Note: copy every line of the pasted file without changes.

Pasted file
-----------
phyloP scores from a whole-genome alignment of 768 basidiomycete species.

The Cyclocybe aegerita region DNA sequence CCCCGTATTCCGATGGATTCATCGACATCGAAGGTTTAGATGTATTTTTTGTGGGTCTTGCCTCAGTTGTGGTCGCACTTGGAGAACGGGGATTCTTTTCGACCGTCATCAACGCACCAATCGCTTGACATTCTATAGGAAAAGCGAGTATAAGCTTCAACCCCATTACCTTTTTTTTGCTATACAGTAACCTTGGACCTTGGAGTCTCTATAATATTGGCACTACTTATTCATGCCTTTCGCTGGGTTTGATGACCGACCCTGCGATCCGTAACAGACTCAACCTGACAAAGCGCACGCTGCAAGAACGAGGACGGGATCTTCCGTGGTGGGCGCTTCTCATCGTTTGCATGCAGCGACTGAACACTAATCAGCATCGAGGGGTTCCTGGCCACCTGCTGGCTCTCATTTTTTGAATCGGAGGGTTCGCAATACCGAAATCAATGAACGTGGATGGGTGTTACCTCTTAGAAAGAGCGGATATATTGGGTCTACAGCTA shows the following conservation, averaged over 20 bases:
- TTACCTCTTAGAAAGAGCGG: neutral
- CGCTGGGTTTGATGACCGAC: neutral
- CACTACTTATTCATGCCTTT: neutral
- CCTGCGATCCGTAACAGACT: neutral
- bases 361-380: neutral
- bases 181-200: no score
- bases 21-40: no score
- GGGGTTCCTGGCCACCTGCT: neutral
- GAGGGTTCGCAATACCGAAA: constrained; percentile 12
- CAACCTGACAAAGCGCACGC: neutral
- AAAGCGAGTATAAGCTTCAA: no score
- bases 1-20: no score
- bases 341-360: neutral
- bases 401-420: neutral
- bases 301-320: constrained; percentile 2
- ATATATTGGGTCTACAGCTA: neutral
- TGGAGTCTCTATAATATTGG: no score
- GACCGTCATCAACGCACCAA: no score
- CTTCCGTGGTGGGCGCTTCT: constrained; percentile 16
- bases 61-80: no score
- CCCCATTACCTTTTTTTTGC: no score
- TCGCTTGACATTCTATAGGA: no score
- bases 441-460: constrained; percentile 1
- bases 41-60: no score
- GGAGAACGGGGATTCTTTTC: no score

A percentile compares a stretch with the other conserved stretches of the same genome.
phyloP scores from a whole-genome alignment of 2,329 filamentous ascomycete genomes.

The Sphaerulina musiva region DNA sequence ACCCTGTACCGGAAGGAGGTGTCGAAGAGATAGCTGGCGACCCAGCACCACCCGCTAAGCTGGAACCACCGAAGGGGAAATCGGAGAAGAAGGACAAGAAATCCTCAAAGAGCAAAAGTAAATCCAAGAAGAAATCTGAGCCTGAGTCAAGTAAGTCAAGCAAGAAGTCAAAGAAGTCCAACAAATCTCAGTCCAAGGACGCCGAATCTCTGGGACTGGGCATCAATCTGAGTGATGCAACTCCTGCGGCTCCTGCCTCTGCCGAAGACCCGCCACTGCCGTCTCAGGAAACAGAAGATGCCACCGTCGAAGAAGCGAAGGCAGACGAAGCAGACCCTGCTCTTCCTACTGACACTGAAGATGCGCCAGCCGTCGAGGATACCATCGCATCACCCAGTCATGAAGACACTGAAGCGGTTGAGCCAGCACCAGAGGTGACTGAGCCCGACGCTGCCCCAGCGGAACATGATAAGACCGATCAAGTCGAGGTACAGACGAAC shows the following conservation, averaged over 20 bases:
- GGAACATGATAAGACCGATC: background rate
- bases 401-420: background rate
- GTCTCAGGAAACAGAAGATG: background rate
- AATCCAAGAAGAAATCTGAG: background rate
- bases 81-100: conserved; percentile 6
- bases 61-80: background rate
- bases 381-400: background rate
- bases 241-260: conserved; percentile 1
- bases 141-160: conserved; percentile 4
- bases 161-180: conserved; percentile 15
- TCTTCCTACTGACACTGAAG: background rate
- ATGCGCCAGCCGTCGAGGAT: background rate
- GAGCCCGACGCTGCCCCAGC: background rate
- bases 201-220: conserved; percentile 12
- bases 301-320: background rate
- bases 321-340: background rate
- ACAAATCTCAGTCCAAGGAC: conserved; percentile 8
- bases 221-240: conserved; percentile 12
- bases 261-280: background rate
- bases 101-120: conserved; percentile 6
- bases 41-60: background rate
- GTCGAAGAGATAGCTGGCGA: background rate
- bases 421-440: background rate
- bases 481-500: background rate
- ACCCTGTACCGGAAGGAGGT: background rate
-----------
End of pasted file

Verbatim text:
phyloP scores from a whole-genome alignment of 768 basidiomycete species.

The Cyclocybe aegerita region DNA sequence CCCCGTATTCCGATGGATTCATCGACATCGAAGGTTTAGATGTATTTTTTGTGGGTCTTGCCTCAGTTGTGGTCGCACTTGGAGAACGGGGATTCTTTTCGACCGTCATCAACGCACCAATCGCTTGACATTCTATAGGAAAAGCGAGTATAAGCTTCAACCCCATTACCTTTTTTTTGCTATACAGTAACCTTGGACCTTGGAGTCTCTATAATATTGGCACTACTTATTCATGCCTTTCGCTGGGTTTGATGACCGACCCTGCGATCCGTAACAGACTCAACCTGACAAAGCGCACGCTGCAAGAACGAGGACGGGATCTTCCGTGGTGGGCGCTTCTCATCGTTTGCATGCAGCGACTGAACACTAATCAGCATCGAGGGGTTCCTGGCCACCTGCTGGCTCTCATTTTTTGAATCGGAGGGTTCGCAATACCGAAATCAATGAACGTGGATGGGTGTTACCTCTTAGAAAGAGCGGATATATTGGGTCTACAGCTA shows the following conservation, averaged over 20 bases:
- TTACCTCTTAGAAAGAGCGG: neutral
- CGCTGGGTTTGATGACCGAC: neutral
- CACTACTTATTCATGCCTTT: neutral
- CCTGCGATCCGTAACAGACT: neutral
- bases 361-380: neutral
- bases 181-200: no score
- bases 21-40: no score
- GGGGTTCCTGGCCACCTGCT: neutral
- GAGGGTTCGCAATACCGAAA: constrained; percentile 12
- CAACCTGACAAAGCGCACGC: neutral
- AAAGCGAGTATAAGCTTCAA: no score
- bases 1-20: no score
- bases 341-360: neutral
- bases 401-420: neutral
- bases 301-320: constrained; percentile 2
- ATATATTGGGTCTACAGCTA: neutral
- TGGAGTCTCTATAATATTGG: no score
- GACCGTCATCAACGCACCAA: no score
- CTTCCGTGGTGGGCGCTTCT: constrained; percentile 16
- bases 61-80: no score
- CCCCATTACCTTTTTTTTGC: no score
- TCGCTTGACATTCTATAGGA: no score
- bases 441-460: constrained; percentile 1
- bases 41-60: no score
- GGAGAACGGGGATTCTTTTC: no score

A percentile compares a stretch with the other conserved stretches of the same genome.
phyloP scores from a whole-genome alignment of 2,329 filamentous ascomycete genomes.

The Sphaerulina musiva region DNA sequence ACCCTGTACCGGAAGGAGGTGTCGAAGAGATAGCTGGCGACCCAGCACCACCCGCTAAGCTGGAACCACCGAAGGGGAAATCGGAGAAGAAGGACAAGAAATCCTCAAAGAGCAAAAGTAAATCCAAGAAGAAATCTGAGCCTGAGTCAAGTAAGTCAAGCAAGAAGTCAAAGAAGTCCAACAAATCTCAGTCCAAGGACGCCGAATCTCTGGGACTGGGCATCAATCTGAGTGATGCAACTCCTGCGGCTCCTGCCTCTGCCGAAGACCCGCCACTGCCGTCTCAGGAAACAGAAGATGCCACCGTCGAAGAAGCGAAGGCAGACGAAGCAGACCCTGCTCTTCCTACTGACACTGAAGATGCGCCAGCCGTCGAGGATACCATCGCATCACCCAGTCATGAAGACACTGAAGCGGTTGAGCCAGCACCAGAGGTGACTGAGCCCGACGCTGCCCCAGCGGAACATGATAAGACCGATCAAGTCGAGGTACAGACGAAC shows the following conservation, averaged over 20 bases:
- GGAACATGATAAGACCGATC: background rate
- bases 401-420: background rate
- GTCTCAGGAAACAGAAGATG: background rate
- AATCCAAGAAGAAATCTGAG: background rate
- bases 81-100: conserved; percentile 6
- bases 61-80: background rate
- bases 381-400: background rate
- bases 241-260: conserved; percentile 1
- bases 141-160: conserved; percentile 4
- bases 161-180: conserved; percentile 15
- TCTTCCTACTGACACTGAAG: background rate
- ATGCGCCAGCCGTCGAGGAT: background rate
- GAGCCCGACGCTGCCCCAGC: background rate
- bases 201-220: conserved; percentile 12
- bases 301-320: background rate
- bases 321-340: background rate
- ACAAATCTCAGTCCAAGGAC: conserved; percentile 8
- bases 221-240: conserved; percentile 12
- bases 261-280: background rate
- bases 101-120: conserved; percentile 6
- bases 41-60: background rate
- GTCGAAGAGATAGCTGGCGA: background rate
- bases 421-440: background rate
- bases 481-500: background rate
- ACCCTGTACCGGAAGGAGGT: background rate